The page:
Isiah Thomas, when he played for the Pistons, was equal parts charming and vicious in way that made him extremely well-liked in and around Detroit. Since he retired, liking him hasn’t been quite so easy. I won’t rehash all his mistakes and perceived mistakes here, but to anyone who’s paid any attention to the NBA in the last several years, they’ve been difficult to avoid. Making fun of Isiah has become ritual for many.
The latest round of Isiah bashing came when Florida International fired him, and to be fair, his 26-65 record and clear desire to find another NBA job makes some of it warranted. But as detailed in a fantastic column by ESPN’s Ric Bucher – that’s well worth reading in its entirety – there’s more than meets the eye:
"He could’ve brought in a lot of people to talk to us about basketball," said senior guard DeJuan Wright, who is on track to raise that record to 12-2 this spring. "But he was bringing in professors and counselors to talk to us about life and how to be successful off the court. He did so much for us off the court. We grew as men."
Teams in this year’s NCAA Division I men’s tournament were on track to graduate 67 percent of their players, according to a report by Dr. Richard Lapchick, director of The Institute for Diversity and Ethics in Sport at UCF. The percentage of graduating African-American players: 60 percent. The percentage of African-American players graduating from all Division I basketball programs is only slightly better: 62.49. To be clear, the study does not pertain to the current student-athletes but to the success rate of the schools in this year’s tournament based on four entering classes over a period of six years. So the comparison is not perfect. But, considering that all 14 Panthers who finished under Thomas’ watch were minorities, and all but one was African-American, Thomas had FIU defying expectations in at least one respect.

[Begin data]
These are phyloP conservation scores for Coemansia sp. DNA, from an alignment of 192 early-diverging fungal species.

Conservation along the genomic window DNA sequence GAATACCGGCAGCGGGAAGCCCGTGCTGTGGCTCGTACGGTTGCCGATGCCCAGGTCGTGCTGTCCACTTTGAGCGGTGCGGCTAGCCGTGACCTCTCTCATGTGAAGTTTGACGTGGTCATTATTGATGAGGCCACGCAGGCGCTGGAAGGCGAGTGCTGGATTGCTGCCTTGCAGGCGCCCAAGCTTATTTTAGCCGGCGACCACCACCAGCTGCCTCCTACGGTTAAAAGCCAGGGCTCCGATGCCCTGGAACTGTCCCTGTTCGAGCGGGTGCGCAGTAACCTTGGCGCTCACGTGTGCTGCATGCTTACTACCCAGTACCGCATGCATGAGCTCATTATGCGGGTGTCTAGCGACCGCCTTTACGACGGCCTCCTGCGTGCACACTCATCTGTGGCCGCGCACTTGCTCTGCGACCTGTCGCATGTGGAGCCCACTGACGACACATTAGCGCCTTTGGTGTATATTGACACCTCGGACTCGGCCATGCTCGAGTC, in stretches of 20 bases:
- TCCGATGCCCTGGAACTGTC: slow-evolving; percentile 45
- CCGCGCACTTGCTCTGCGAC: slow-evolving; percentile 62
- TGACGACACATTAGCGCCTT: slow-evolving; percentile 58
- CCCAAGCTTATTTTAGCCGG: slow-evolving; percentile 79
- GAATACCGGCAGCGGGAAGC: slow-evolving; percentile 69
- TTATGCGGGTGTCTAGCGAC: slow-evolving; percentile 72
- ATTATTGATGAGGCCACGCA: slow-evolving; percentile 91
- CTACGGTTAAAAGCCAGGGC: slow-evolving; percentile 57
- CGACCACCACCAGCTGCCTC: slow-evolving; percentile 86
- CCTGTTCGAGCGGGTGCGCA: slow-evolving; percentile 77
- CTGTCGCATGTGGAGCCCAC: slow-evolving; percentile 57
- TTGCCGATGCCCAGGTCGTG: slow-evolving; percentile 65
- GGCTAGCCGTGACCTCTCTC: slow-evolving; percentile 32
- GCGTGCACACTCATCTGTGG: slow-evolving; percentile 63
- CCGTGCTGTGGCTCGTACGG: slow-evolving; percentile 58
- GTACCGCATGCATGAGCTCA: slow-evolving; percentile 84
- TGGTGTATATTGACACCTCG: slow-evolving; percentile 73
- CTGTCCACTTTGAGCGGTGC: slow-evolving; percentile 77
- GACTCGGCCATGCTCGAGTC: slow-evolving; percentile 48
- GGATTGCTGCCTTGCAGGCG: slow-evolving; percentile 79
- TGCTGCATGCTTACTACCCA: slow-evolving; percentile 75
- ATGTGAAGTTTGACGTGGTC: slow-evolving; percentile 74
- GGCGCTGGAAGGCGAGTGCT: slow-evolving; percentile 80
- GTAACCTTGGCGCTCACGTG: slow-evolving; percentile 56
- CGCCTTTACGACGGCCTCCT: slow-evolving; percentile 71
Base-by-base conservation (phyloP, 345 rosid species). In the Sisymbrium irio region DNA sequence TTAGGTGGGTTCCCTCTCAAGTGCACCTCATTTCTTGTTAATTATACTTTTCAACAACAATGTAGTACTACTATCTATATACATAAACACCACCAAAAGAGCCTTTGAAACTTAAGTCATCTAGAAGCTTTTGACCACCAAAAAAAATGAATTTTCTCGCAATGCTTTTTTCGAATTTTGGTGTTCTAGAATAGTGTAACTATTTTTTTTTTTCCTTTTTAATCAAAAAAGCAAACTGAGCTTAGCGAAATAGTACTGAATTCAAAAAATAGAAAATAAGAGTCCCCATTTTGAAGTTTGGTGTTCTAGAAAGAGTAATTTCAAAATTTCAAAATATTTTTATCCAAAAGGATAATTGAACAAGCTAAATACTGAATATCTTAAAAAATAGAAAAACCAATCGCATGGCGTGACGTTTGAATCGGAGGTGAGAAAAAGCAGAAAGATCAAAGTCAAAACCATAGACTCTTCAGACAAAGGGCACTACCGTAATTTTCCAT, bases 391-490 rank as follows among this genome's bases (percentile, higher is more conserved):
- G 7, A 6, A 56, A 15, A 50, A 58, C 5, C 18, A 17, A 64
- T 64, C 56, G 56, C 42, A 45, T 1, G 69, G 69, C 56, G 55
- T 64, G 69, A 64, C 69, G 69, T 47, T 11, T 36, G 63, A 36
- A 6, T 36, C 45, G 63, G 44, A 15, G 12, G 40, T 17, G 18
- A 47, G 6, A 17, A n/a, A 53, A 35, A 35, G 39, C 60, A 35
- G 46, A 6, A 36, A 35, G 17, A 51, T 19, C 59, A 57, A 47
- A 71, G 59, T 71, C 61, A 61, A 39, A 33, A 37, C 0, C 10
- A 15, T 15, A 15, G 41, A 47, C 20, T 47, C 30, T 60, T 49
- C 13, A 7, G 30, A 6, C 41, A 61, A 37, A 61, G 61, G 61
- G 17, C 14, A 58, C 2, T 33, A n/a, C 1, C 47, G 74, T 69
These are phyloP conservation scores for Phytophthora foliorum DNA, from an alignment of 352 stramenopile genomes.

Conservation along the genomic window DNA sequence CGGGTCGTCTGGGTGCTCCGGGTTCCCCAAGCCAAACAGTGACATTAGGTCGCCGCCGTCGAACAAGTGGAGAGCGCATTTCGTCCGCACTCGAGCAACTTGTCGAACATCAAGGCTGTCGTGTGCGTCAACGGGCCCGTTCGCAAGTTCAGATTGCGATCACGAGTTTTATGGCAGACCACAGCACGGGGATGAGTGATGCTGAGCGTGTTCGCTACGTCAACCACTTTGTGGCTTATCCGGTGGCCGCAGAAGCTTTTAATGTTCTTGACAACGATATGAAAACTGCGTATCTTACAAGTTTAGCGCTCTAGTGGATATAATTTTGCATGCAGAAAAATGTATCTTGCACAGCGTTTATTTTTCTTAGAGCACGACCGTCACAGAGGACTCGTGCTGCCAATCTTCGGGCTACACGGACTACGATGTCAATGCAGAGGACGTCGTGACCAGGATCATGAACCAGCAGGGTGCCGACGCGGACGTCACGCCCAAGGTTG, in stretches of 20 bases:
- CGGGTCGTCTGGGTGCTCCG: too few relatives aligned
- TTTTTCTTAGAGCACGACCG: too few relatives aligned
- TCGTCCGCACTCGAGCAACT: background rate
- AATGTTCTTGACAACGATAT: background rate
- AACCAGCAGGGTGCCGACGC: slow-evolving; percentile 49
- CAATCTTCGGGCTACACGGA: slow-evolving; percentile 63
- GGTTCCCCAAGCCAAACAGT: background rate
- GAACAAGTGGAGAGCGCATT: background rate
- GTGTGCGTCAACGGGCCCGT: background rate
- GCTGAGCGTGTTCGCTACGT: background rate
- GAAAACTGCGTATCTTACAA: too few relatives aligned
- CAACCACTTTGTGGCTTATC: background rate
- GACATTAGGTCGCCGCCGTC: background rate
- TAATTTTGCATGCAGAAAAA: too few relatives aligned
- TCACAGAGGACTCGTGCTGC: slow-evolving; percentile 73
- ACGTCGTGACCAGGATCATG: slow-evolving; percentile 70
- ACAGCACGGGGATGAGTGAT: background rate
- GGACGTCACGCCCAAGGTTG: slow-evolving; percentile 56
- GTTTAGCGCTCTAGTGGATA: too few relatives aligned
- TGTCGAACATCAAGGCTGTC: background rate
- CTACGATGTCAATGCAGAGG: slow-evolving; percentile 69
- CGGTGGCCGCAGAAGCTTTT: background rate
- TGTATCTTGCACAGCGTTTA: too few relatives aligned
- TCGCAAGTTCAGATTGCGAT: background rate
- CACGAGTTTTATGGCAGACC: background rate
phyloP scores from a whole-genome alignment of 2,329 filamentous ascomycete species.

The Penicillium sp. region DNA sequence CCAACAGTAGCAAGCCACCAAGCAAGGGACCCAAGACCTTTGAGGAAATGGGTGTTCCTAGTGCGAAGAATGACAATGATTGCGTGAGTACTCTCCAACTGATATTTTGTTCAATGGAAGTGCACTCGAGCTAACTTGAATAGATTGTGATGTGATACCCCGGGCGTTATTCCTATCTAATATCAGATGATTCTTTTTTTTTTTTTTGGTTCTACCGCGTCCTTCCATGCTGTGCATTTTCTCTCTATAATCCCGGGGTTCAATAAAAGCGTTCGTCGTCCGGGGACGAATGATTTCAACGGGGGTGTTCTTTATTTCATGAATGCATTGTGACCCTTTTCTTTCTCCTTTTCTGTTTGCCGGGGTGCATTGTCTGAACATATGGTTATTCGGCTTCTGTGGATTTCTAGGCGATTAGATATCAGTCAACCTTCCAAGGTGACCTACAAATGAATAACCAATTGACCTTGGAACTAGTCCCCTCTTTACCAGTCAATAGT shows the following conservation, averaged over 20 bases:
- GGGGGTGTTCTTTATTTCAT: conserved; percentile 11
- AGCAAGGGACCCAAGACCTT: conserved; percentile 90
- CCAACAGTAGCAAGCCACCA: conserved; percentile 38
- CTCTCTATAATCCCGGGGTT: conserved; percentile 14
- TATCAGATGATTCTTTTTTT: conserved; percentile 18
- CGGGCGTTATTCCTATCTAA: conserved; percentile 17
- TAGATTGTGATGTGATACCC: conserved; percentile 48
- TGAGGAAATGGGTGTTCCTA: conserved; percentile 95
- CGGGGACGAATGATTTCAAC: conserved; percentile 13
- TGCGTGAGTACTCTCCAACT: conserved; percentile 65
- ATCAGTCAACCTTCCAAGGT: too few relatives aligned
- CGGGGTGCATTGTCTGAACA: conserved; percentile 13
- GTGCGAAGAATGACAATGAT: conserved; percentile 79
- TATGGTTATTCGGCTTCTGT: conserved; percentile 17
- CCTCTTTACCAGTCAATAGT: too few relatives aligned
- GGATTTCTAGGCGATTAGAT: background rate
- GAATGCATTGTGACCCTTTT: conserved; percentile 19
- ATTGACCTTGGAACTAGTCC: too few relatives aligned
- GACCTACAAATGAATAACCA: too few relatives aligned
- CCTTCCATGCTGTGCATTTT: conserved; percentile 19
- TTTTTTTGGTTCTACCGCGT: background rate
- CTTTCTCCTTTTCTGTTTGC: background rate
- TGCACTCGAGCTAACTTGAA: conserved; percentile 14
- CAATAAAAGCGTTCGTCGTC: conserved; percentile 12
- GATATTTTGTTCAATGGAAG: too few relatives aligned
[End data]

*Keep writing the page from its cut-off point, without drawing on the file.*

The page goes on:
I attended a Sunday brunch with professors from the University of California-Berkeley, Panthers players and several other teachers and educators, including Thomas’ sister, who has been a teacher in the Chicago Public Schools system for more than 25 years. The conversation was not about the exhibition or the lockout or the Panthers’ upcoming prospects. It was about educating minorities; specifically, finding a way to overcome the many inherent hurdles to do so.
On Monday during that same visit, I visited Thomas’ painted cinder-block office as he sat behind his desk for five hours attending classes, via Skype, being taught by the same brunch-attending Cal-Berkeley professors now back in the Bay Area. Thomas has a degree in criminal justice from Indiana University, but his appetite for learning never has been sated. He didn’t merely tell his players to make the most of their educational opportunities, he showed them how.
As Bucher says in the column, perhaps Florida International was right to fire Thomas. The school’s administrators are certainly privy to more information than we are. But it’s at least comforting, as a Pistons fan and an Isiah fan, to read an article that highlight’s Thomas’ successes rather than his failures.